Need more resources for teaching emotional intelligence? This article from Parenting from the Heart goes over the best and worst ways to teach emotional intelligence or this article from Extremely Good Parenting that focuses on how to nurture your kids’ emotional intelligence.
2. Talk about Compassion
We need to intentionally talk to our children about compassion and what it means to show others we really care about them.
But it can be hard to start the conversation. And it’s hard to explain to kids how other people might be feeling.
We want them to “walk in other people’s shoes,” but how do we make that more concrete? Make it something they can really understand.
You can use this Compassion Activity to start the conversation (download it below).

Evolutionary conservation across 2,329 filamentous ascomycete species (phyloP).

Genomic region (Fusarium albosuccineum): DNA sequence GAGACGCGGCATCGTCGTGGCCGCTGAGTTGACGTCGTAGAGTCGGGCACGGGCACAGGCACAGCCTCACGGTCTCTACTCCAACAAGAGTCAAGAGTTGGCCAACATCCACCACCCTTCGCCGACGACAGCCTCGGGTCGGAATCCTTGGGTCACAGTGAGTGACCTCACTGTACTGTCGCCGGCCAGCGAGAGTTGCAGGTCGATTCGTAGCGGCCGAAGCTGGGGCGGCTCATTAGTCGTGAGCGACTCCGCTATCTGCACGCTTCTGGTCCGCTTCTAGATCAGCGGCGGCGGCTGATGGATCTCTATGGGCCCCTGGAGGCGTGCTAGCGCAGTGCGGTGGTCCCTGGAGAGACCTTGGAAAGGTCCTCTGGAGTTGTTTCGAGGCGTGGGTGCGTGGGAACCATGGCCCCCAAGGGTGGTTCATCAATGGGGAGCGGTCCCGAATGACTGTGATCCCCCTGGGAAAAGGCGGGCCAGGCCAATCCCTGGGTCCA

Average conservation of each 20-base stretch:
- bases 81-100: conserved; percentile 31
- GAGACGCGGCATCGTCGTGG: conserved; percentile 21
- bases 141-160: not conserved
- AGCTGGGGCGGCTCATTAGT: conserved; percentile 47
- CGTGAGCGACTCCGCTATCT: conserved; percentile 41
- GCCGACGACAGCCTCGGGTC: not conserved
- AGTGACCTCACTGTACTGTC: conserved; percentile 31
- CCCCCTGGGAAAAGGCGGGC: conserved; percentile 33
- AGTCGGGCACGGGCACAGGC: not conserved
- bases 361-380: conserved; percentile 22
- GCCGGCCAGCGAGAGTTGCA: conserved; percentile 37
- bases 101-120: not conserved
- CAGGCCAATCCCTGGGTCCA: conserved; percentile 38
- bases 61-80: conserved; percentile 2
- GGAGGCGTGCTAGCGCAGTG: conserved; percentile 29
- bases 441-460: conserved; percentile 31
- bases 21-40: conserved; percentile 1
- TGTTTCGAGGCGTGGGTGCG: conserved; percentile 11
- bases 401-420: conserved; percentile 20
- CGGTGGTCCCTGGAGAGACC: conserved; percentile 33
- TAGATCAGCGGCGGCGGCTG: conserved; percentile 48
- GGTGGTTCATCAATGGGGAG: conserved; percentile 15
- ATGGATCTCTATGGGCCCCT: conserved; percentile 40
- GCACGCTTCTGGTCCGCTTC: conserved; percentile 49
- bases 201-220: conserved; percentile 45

This Walk In Someone Else’s Shoes Freebie comes with:
- 16 realistic mini-stories where compassion is necessary
- a list of feeling words to help children verbalize how someone else would feel and how they would feel in a similar situation.
- a printable to draw or write what they can do to help the person in each story
You can use these to start conversations around the dinner table or during a family meeting or when your child is going through a tricky social situation at school.
If you’re a teacher, you can use these during morning meetings or when you have an extra few minutes before the bell or for your social-emotional learning curriculum.
3. Read Books About Compassion
As we read picture books or chapter books with our kids we can ask them questions about the characters’ feelings.
“How were the three bears feeling when they came home and saw what Goldilocks did to their house?”
“How did the Little Red Hen feel when no one would help her?”
“How do you think Piggie felt? How did Elephant feel?”